Technology

Computers become the norm

IBM 3340
IBM 3340
Courtesy of International Business Machines Corporation, © International Business Machines Corporation.

When Jürgen Gelf set up his own company at the end of the 1970s, computers had already begun to make inroads into many workplaces. They were mostly permanently installed systems: computing and storage units with cooling systems. The first machines sold and leased by CHG were the IBM 3340 magnetic disk drive model, monitors such as the IBM 3277 and the Nixdorf 620 data collection system. Customers were small and medium-sized enterprises, mostly local or from elsewhere in southern Germany, such as the Walz mail-order company, sewing machine manufacturer Pfaff, automotive suppliers Mahle and ZF, and Weishaupt, a manufacturer of fuel technology.

CHG's own IT systems

The first computer of CHG a Commodore 8296 D.
The first computer of CHG a Commodore 8296 D.

From 1981 CHG used an IBM System/32 that was housed in the former guest room in the basement of the Gelf family home – along with the programmers. Jürgen Gelf was himself a programmer, trained at IBM, and a great technophile. He was using digitized systems for lease, address, and inventory management at a time when most of his competitors only had index cards and suspension files. Invoices for the leased equipment were printed out via a Commodore 8296D linked to an IBM printer with tractor-feed paper. When the company moved into its own new building in 1986, all the workstations were equipped with their own monitors, which were hooked up to the central IBM computer. In the mid-1990s the company switched to PCs.

PC networks replace mainframe systems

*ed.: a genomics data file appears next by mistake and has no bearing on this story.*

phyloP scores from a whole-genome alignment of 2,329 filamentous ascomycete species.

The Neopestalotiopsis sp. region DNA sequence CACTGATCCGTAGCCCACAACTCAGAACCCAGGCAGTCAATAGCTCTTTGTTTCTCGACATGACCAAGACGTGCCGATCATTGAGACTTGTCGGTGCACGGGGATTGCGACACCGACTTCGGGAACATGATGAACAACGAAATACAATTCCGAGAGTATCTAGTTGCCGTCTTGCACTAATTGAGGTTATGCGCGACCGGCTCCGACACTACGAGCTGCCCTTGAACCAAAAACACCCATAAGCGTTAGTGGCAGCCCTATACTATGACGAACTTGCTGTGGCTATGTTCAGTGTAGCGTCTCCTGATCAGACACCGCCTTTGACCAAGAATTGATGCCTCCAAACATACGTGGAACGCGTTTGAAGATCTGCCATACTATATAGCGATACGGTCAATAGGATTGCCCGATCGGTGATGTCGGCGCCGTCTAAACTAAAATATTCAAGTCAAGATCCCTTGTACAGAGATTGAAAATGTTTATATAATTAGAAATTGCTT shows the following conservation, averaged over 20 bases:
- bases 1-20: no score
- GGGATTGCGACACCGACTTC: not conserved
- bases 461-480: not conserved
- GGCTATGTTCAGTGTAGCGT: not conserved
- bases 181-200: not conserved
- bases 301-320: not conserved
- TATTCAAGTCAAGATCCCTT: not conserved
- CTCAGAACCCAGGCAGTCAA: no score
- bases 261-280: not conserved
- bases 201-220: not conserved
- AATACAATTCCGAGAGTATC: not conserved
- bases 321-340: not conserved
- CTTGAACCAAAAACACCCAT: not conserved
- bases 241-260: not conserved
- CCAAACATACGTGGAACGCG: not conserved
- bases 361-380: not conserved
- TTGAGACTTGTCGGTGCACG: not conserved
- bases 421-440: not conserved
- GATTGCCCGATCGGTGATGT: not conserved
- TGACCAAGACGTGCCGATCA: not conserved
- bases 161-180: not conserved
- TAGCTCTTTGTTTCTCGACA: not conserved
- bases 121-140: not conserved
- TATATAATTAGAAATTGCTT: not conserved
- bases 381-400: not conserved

IBM 3340
IBM 3340
Courtesy of International Business Machines Corporation, © International Business Machines Corporation.

At the end of the 1980s the cost of IT equipment began to fall sharply. More and more companies began replacing their mainframe systems with distributed solutions, i.e. PCs. The speed of technical progress accelerated and equipment was replaced with new, more powerful versions at ever shorter intervals. All of this demanded more intensive customer service and remarketing activities. Since the mid-1990s CHG‑MERIDIAN has increasingly focused on long-term customer relationships, entering into framework agreements and expanding its range of services.

TESMA®

Since 2004 customers and CHG-MERIDIAN can share access to the technology and service platform TESMA®.
Since 2004 customers and CHG-MERIDIAN can share access to the technology and service platform TESMA®.

In 1999 the company developed and launched its first asset management system, an IT system for using customer-relevant lease schedule information. In 2004 this system was expanded to become TESMA® Online. TESMA® stands for technology and service management. This web-based communication, planning, and administration platform gives CHG‑MERIDIAN and its customers access to a shared data pool for each item of equipment. The datasets include both commercial and technical information. A new version of TESMA® was released in 2016.

CHG‑MERIDIAN – technological diversification

CHG-MERIDIAN funded medical equipment.
CHG-MERIDIAN funded medical equipment.

Since 2011 CHG‑MERIDIAN has been strengthening its involvement in various technology sectors. In 2004 it bought a stake in the French company Finexis Medical SAS. Local involvement in healthcare has been extended. In 2014 CHG-MERIDIAN invested more than €30 million in medical equipment for customers in Europe and North America.

Production line for car body, since 2011 in the portfolio of CHG-MERIDIAN.
Production line for car body, since 2011 in the portfolio of CHG-MERIDIAN.

And since 2011 the company has provided financing and portfolio management of high-value industrial capital assets such as production lines for vehicle bodies. These two sectors have now joined CHG-MERIDIAN's traditional core competence, information technology, to become the three pillars of its business.

 

Read more about the expansion strategy of CHG-MERIDIAN here